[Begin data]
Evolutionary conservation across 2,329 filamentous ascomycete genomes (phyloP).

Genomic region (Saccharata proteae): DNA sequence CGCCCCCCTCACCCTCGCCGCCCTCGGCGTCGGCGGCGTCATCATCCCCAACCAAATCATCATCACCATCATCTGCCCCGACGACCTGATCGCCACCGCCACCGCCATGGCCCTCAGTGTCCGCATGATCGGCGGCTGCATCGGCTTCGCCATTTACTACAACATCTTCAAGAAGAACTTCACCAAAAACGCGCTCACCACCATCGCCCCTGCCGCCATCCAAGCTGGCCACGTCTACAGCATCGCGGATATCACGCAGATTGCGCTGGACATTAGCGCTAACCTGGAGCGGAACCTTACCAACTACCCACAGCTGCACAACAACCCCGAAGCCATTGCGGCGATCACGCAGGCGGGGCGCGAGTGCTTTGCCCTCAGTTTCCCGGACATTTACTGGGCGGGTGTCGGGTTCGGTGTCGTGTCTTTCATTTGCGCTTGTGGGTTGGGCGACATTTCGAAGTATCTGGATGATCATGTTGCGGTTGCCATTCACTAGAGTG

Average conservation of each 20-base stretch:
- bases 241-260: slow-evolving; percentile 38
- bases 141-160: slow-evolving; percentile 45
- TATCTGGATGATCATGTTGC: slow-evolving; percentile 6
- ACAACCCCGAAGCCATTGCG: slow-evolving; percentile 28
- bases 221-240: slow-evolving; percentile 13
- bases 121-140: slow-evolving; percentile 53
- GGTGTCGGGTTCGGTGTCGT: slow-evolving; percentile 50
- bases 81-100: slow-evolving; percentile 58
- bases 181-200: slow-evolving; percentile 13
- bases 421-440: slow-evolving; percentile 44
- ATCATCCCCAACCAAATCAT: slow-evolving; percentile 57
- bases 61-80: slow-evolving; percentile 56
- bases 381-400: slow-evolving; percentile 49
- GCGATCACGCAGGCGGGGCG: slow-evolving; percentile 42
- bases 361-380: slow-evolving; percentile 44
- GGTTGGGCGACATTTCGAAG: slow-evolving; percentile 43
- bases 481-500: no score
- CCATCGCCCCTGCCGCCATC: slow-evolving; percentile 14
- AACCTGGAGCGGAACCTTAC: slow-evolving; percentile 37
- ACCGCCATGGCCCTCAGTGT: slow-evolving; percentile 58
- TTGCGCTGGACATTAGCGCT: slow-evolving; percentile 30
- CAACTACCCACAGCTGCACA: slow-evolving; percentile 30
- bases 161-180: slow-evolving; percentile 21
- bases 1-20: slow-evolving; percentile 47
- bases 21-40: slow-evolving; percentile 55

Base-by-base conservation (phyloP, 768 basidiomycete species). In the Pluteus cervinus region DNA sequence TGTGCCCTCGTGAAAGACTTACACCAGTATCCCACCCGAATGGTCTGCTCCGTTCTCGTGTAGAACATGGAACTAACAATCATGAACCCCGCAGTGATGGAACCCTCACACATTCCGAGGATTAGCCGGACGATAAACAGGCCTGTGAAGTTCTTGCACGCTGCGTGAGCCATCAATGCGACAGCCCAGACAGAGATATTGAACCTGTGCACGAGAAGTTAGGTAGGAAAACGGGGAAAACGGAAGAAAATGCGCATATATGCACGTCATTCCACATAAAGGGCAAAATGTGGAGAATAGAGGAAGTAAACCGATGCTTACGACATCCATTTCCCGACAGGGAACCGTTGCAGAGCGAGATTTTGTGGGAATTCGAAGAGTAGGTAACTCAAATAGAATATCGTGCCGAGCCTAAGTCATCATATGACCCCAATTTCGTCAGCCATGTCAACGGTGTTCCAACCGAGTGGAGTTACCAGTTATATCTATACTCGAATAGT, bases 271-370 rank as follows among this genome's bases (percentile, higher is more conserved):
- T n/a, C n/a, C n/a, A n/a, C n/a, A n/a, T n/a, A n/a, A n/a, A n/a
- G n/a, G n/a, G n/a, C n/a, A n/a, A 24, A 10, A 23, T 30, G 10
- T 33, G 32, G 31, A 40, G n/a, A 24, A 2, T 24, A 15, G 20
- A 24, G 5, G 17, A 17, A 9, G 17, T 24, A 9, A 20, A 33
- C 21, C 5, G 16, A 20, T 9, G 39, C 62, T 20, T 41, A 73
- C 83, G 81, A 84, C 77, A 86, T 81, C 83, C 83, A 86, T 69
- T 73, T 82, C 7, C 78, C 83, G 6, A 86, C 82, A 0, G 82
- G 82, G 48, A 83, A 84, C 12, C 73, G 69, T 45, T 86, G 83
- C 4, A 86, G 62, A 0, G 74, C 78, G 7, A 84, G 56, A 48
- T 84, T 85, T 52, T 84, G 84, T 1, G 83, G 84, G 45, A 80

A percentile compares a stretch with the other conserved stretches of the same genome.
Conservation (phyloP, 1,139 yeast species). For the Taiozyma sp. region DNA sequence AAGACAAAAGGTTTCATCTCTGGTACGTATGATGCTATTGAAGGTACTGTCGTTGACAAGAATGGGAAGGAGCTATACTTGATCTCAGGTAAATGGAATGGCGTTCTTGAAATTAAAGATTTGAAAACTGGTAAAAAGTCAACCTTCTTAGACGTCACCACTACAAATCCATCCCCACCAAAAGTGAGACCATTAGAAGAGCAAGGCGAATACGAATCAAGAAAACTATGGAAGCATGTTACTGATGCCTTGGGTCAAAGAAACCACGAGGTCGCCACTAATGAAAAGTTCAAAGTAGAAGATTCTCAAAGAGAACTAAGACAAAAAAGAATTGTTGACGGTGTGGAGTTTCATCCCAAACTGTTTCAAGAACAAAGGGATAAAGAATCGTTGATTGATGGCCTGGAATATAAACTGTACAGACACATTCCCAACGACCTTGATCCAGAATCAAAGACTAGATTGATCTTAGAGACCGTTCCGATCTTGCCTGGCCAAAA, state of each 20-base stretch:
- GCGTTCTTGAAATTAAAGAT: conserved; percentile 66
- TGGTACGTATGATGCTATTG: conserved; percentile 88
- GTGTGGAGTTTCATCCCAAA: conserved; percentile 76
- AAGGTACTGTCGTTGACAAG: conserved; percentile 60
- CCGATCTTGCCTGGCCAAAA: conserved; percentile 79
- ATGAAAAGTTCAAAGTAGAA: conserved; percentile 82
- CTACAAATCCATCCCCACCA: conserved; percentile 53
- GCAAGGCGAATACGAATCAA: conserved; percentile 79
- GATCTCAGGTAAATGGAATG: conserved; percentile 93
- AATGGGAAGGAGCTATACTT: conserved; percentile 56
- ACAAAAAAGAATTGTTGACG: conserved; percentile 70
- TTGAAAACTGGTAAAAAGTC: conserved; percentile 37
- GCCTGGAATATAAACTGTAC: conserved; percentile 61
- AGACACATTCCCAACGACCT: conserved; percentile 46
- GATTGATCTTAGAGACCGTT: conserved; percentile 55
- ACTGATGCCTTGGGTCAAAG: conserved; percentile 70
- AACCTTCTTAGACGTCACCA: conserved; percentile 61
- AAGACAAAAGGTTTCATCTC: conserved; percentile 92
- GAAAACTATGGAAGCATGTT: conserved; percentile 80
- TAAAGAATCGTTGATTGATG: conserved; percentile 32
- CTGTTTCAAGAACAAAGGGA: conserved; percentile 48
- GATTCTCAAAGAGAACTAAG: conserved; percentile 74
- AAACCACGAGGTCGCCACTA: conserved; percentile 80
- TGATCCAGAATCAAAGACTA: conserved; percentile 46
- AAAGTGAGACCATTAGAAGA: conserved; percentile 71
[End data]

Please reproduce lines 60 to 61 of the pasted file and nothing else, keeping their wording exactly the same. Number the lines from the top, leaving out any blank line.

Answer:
- GAAAACTATGGAAGCATGTT: conserved; percentile 80
- TAAAGAATCGTTGATTGATG: conserved; percentile 32